posted on Mar, 1 2005 @ 01:55 AM
The run had started like so many others. The beeping of the pager breaking through a listless sleep. A half awake glance at the cursed device showed
the numbers for dispatch. The call was brief and too the point. Where?...... How Old……?, Okay Ill be in. Quietly dressing so as to not awake the
wife I made my way in to the hospital. In a hospital 90 miles away a teenager was in trouble. A call to the hospital revealed her plight. She had
consumed a large quantity of alcohol and was comatose. A CT scan had revealed the initial signs of brain swelling and the teen was unresponsive.
Repeated attempt to place a breathing tube had failed. Grabbed my equipment and raced to the helipad. The flight nurses were already there and the
copter was warmed up and ready to go. We raced through the mandatory FAA briefing and boarded. The turbines on the BK-117 spun up and we lifted off
the pad. We hovered briefly to make sure the mechanics were sound than the ship pitched foreword and we were off. As we flew through the early morning
darkness, my thoughts raced through scenarios and the all important game plan. As always, in the back of my mind was the thought that this may be the
one transport that I am unable to handle. The miles pass nervously as I focus on the task of briefing my team. As we approach we get the message we do
not want to hear, the patient has grown unstable in the time we took getting there and now is in full arrest. Landing on the pad, we are met by
security. Leaving the security guard and the pilot to get our equipment into the emergency room we race towards the lit doors. It is readily apparent
where we should head. The bedside that has 30 people around. There are screams for equipment, screams for drugs, screams to get a social worker. Time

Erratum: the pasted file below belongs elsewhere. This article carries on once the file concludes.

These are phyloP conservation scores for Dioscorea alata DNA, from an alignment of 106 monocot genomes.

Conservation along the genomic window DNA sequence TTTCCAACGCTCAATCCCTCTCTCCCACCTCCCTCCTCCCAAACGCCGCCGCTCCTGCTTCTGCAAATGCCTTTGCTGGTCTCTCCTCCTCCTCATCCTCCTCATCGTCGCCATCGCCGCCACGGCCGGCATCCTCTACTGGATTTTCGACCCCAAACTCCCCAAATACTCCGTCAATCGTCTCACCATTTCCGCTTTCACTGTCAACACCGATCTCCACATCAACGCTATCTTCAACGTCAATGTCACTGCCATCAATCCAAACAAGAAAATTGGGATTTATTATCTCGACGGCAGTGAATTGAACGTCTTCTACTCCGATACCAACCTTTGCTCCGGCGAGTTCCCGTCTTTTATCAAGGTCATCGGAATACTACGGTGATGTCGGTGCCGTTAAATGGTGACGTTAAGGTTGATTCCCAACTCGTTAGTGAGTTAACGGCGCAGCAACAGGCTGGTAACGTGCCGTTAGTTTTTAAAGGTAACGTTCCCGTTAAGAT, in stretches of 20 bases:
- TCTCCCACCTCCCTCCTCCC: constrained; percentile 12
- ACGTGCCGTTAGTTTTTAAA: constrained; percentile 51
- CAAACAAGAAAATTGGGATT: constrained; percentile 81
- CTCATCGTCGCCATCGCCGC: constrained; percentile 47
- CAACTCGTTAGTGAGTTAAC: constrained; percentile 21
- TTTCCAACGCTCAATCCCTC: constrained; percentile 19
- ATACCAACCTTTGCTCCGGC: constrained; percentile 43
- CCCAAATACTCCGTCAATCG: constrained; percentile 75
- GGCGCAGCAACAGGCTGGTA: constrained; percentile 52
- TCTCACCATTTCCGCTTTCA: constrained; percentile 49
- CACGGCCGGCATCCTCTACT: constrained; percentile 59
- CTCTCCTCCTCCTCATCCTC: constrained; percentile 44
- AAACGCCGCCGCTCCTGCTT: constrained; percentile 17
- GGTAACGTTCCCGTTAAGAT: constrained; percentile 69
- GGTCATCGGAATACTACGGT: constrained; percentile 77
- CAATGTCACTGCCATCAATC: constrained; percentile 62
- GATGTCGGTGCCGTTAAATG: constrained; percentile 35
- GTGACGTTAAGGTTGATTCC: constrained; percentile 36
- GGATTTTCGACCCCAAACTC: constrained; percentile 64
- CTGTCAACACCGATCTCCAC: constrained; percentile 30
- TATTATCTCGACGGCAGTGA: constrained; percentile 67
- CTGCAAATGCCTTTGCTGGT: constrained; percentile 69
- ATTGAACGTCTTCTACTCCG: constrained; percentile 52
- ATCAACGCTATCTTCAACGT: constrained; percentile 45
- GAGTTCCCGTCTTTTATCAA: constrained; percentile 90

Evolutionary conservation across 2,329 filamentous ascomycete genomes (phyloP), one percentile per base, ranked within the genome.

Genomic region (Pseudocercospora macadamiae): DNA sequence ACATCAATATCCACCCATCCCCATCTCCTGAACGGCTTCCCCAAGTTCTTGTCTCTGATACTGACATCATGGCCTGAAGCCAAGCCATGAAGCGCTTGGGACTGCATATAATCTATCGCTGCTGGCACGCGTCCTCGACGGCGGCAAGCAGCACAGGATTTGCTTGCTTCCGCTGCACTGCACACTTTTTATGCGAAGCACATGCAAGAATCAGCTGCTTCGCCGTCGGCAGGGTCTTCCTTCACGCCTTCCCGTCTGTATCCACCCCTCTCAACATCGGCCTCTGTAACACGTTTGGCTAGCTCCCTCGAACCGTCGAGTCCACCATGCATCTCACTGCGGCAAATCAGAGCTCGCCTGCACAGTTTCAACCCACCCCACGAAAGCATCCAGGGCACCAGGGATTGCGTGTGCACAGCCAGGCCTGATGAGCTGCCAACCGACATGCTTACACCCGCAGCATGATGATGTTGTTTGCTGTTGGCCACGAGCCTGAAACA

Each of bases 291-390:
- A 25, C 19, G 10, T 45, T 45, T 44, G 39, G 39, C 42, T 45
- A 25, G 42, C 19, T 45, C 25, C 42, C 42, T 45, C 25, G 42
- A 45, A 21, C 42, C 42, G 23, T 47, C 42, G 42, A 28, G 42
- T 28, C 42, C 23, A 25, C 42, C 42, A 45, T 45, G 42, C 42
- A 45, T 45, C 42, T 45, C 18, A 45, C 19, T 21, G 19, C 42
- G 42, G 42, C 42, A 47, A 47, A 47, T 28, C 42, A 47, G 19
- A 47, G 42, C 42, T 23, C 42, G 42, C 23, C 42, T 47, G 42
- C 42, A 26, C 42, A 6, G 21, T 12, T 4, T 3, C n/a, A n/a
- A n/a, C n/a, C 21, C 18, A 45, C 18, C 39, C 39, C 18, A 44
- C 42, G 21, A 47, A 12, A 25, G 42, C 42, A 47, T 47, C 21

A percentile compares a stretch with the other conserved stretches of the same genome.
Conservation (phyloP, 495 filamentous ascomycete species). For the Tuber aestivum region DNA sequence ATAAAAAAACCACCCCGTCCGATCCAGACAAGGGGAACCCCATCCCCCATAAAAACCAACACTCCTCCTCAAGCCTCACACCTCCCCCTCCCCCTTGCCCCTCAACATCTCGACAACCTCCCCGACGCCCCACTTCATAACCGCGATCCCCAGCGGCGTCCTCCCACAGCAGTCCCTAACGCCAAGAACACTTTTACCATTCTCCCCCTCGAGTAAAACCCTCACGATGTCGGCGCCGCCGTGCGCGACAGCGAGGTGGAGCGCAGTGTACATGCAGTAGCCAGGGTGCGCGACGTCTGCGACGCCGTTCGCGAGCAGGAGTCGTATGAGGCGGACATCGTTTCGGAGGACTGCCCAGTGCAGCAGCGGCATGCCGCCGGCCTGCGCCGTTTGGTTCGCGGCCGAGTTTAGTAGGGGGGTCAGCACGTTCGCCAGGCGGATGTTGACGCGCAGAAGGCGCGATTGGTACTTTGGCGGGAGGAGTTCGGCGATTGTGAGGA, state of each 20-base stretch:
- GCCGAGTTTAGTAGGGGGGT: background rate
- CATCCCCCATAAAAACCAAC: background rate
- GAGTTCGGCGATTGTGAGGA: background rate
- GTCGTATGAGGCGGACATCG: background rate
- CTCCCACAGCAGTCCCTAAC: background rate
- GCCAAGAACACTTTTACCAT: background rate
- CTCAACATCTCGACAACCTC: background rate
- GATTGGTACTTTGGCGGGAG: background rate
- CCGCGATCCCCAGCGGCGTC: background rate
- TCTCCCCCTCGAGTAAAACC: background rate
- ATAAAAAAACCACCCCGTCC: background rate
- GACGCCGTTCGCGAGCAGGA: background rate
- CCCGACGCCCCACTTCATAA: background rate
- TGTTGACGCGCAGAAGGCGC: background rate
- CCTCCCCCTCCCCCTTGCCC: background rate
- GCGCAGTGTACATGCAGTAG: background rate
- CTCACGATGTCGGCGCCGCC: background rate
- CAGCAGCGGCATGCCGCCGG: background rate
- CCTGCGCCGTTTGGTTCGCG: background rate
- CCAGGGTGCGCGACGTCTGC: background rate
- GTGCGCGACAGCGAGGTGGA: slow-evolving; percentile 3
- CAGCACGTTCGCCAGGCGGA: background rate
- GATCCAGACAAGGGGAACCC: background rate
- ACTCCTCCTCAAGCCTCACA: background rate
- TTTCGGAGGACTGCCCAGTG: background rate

seems to crawls to a stop and everything seems to be in slow motion as we approach the bedside: The time is now 0317.
I introduce myself and the rest of the team. The first question out of the doctors mouth is “where is your doctor” to which I reply “we do not
take one” Sensing his discomfort I give him a brief synopsis of our skills and capabilities. He seems dubious but remains quiet. As we survey the
scene the 15 year old lying naked with a urinary catheter in place several IV’s running a variety of fluid, and a nurse who is doing compressions to
replace the circulations from what looks like to be a heart in ventricular fribulation. A small blood piece of gauze drifts off the gurney and lands
right in front of my foot.
The time is now about 0321 Staring at it for a second, I am seized with the thought that this may indeed be my nightmare. The call of my assistant
startles me. He is asking about drug doses. Forcing myself back to the code I calmly reply give her 7 cc of 1:1000 epinephrine. I move to the head of
the bed and call out what I need. My assistant, an nurse from our PICU pulls a 6.5 Cuffed endotracheal tube and a Macintosh curved laryngoscope
blade. They have not been able to secure her airway and her oxygen saturations are drifting to well below 60 percent (94-100 is normal)
The time is now 0324 I order fentanyl, versed and Etomidate to be given sequentially. Called Rapid sequence induction it essential drugs and temporary
paralyzes the patient so that they do not fight nor do they vomit in theory. The drugs are given and I gingerly attempt to place the blade so that I
can visualize the vocal cords. Once spotted, I can pass the tubes through her cords and we can ensure she gets all the oxygen and carbon dioxide
removal she needs. The back of the throat is littered with blood and vomit from the previous attempt. As I pass the blade is becomes clear this will
be no easy intubation. As I call for crychotyroid pressure (pressure on the Adams apple) to force the airway down, the patient vomits filling the tube
and flowing out her mouth with great force, as I turn her head to suction I note her lips are turning blue and her saturations are now down to the
40’s. If we do not secure her airway soon all will be in vain…………..
The time is now 0331
[edit on 3/1/05 by FredT]